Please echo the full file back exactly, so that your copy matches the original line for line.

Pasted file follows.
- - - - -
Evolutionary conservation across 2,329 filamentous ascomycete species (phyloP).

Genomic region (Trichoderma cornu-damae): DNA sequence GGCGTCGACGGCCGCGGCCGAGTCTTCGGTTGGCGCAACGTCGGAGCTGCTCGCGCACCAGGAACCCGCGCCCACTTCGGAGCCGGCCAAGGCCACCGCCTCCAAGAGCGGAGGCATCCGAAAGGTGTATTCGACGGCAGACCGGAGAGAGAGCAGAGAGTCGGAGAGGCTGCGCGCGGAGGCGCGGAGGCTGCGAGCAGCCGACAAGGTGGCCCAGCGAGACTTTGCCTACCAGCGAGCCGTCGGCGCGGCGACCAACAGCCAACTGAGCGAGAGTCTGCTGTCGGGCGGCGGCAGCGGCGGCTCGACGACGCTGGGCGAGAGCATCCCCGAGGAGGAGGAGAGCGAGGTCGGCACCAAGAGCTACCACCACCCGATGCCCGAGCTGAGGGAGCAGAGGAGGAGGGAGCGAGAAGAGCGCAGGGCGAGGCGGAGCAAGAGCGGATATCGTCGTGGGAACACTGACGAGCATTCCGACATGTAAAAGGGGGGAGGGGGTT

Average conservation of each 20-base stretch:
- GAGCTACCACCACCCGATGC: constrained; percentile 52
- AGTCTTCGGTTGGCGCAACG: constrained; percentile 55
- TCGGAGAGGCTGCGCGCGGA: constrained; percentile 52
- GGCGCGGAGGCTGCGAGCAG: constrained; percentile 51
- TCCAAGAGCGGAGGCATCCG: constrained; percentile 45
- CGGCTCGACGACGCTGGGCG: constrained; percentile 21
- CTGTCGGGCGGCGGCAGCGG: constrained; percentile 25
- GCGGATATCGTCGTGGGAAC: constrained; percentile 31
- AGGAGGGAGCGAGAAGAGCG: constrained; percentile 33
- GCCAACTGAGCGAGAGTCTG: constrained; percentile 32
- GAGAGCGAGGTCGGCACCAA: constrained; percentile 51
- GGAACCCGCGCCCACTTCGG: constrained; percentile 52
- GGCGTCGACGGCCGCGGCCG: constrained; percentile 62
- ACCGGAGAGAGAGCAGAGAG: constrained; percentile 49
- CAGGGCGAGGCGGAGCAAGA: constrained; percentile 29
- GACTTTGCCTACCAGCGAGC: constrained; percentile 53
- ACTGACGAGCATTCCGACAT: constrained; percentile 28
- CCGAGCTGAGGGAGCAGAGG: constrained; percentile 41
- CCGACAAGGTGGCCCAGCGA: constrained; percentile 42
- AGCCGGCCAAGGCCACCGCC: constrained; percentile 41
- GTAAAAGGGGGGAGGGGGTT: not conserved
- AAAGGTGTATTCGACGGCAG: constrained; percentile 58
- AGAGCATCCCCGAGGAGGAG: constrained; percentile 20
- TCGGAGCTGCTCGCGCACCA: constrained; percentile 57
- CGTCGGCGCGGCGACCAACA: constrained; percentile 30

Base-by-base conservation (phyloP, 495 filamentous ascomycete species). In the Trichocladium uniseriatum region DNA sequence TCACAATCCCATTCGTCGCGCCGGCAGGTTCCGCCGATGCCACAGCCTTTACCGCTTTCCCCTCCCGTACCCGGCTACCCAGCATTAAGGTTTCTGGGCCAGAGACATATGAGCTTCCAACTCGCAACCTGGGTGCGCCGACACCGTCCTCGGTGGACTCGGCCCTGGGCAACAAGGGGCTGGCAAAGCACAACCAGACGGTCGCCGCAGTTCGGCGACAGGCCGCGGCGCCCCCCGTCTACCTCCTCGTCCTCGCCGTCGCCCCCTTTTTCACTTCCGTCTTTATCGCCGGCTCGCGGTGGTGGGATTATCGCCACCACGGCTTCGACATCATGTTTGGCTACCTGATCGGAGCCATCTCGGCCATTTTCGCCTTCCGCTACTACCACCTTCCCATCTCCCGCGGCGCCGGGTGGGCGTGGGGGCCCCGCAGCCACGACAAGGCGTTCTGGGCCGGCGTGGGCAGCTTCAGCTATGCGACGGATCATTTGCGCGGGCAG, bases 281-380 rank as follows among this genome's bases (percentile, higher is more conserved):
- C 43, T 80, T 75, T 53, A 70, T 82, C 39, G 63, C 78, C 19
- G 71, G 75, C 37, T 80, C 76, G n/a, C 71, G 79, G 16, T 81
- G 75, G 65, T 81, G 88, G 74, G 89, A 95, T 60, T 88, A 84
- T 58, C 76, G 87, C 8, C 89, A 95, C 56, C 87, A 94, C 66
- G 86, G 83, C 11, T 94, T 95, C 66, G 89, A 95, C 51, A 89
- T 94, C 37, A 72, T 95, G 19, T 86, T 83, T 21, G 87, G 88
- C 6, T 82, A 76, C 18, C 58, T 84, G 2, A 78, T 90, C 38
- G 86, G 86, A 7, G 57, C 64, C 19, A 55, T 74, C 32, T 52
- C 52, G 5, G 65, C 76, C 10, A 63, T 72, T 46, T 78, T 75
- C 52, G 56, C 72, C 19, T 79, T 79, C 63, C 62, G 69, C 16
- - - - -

Evolutionary conservation across 2,329 filamentous ascomycete species (phyloP).

Genomic region (Trichoderma cornu-damae): DNA sequence GGCGTCGACGGCCGCGGCCGAGTCTTCGGTTGGCGCAACGTCGGAGCTGCTCGCGCACCAGGAACCCGCGCCCACTTCGGAGCCGGCCAAGGCCACCGCCTCCAAGAGCGGAGGCATCCGAAAGGTGTATTCGACGGCAGACCGGAGAGAGAGCAGAGAGTCGGAGAGGCTGCGCGCGGAGGCGCGGAGGCTGCGAGCAGCCGACAAGGTGGCCCAGCGAGACTTTGCCTACCAGCGAGCCGTCGGCGCGGCGACCAACAGCCAACTGAGCGAGAGTCTGCTGTCGGGCGGCGGCAGCGGCGGCTCGACGACGCTGGGCGAGAGCATCCCCGAGGAGGAGGAGAGCGAGGTCGGCACCAAGAGCTACCACCACCCGATGCCCGAGCTGAGGGAGCAGAGGAGGAGGGAGCGAGAAGAGCGCAGGGCGAGGCGGAGCAAGAGCGGATATCGTCGTGGGAACACTGACGAGCATTCCGACATGTAAAAGGGGGGAGGGGGTT

Average conservation of each 20-base stretch:
- GAGCTACCACCACCCGATGC: constrained; percentile 52
- AGTCTTCGGTTGGCGCAACG: constrained; percentile 55
- TCGGAGAGGCTGCGCGCGGA: constrained; percentile 52
- GGCGCGGAGGCTGCGAGCAG: constrained; percentile 51
- TCCAAGAGCGGAGGCATCCG: constrained; percentile 45
- CGGCTCGACGACGCTGGGCG: constrained; percentile 21
- CTGTCGGGCGGCGGCAGCGG: constrained; percentile 25
- GCGGATATCGTCGTGGGAAC: constrained; percentile 31
- AGGAGGGAGCGAGAAGAGCG: constrained; percentile 33
- GCCAACTGAGCGAGAGTCTG: constrained; percentile 32
- GAGAGCGAGGTCGGCACCAA: constrained; percentile 51
- GGAACCCGCGCCCACTTCGG: constrained; percentile 52
- GGCGTCGACGGCCGCGGCCG: constrained; percentile 62
- ACCGGAGAGAGAGCAGAGAG: constrained; percentile 49
- CAGGGCGAGGCGGAGCAAGA: constrained; percentile 29
- GACTTTGCCTACCAGCGAGC: constrained; percentile 53
- ACTGACGAGCATTCCGACAT: constrained; percentile 28
- CCGAGCTGAGGGAGCAGAGG: constrained; percentile 41
- CCGACAAGGTGGCCCAGCGA: constrained; percentile 42
- AGCCGGCCAAGGCCACCGCC: constrained; percentile 41
- GTAAAAGGGGGGAGGGGGTT: not conserved
- AAAGGTGTATTCGACGGCAG: constrained; percentile 58
- AGAGCATCCCCGAGGAGGAG: constrained; percentile 20
- TCGGAGCTGCTCGCGCACCA: constrained; percentile 57
- CGTCGGCGCGGCGACCAACA: constrained; percentile 30

Base-by-base conservation (phyloP, 495 filamentous ascomycete species). In the Trichocladium uniseriatum region DNA sequence TCACAATCCCATTCGTCGCGCCGGCAGGTTCCGCCGATGCCACAGCCTTTACCGCTTTCCCCTCCCGTACCCGGCTACCCAGCATTAAGGTTTCTGGGCCAGAGACATATGAGCTTCCAACTCGCAACCTGGGTGCGCCGACACCGTCCTCGGTGGACTCGGCCCTGGGCAACAAGGGGCTGGCAAAGCACAACCAGACGGTCGCCGCAGTTCGGCGACAGGCCGCGGCGCCCCCCGTCTACCTCCTCGTCCTCGCCGTCGCCCCCTTTTTCACTTCCGTCTTTATCGCCGGCTCGCGGTGGTGGGATTATCGCCACCACGGCTTCGACATCATGTTTGGCTACCTGATCGGAGCCATCTCGGCCATTTTCGCCTTCCGCTACTACCACCTTCCCATCTCCCGCGGCGCCGGGTGGGCGTGGGGGCCCCGCAGCCACGACAAGGCGTTCTGGGCCGGCGTGGGCAGCTTCAGCTATGCGACGGATCATTTGCGCGGGCAG, bases 281-380 rank as follows among this genome's bases (percentile, higher is more conserved):
- C 43, T 80, T 75, T 53, A 70, T 82, C 39, G 63, C 78, C 19
- G 71, G 75, C 37, T 80, C 76, G n/a, C 71, G 79, G 16, T 81
- G 75, G 65, T 81, G 88, G 74, G 89, A 95, T 60, T 88, A 84
- T 58, C 76, G 87, C 8, C 89, A 95, C 56, C 87, A 94, C 66
- G 86, G 83, C 11, T 94, T 95, C 66, G 89, A 95, C 51, A 89
- T 94, C 37, A 72, T 95, G 19, T 86, T 83, T 21, G 87, G 88
- C 6, T 82, A 76, C 18, C 58, T 84, G 2, A 78, T 90, C 38
- G 86, G 86, A 7, G 57, C 64, C 19, A 55, T 74, C 32, T 52
- C 52, G 5, G 65, C 76, C 10, A 63, T 72, T 46, T 78, T 75
- C 52, G 56, C 72, C 19, T 79, T 79, C 63, C 62, G 69, C 16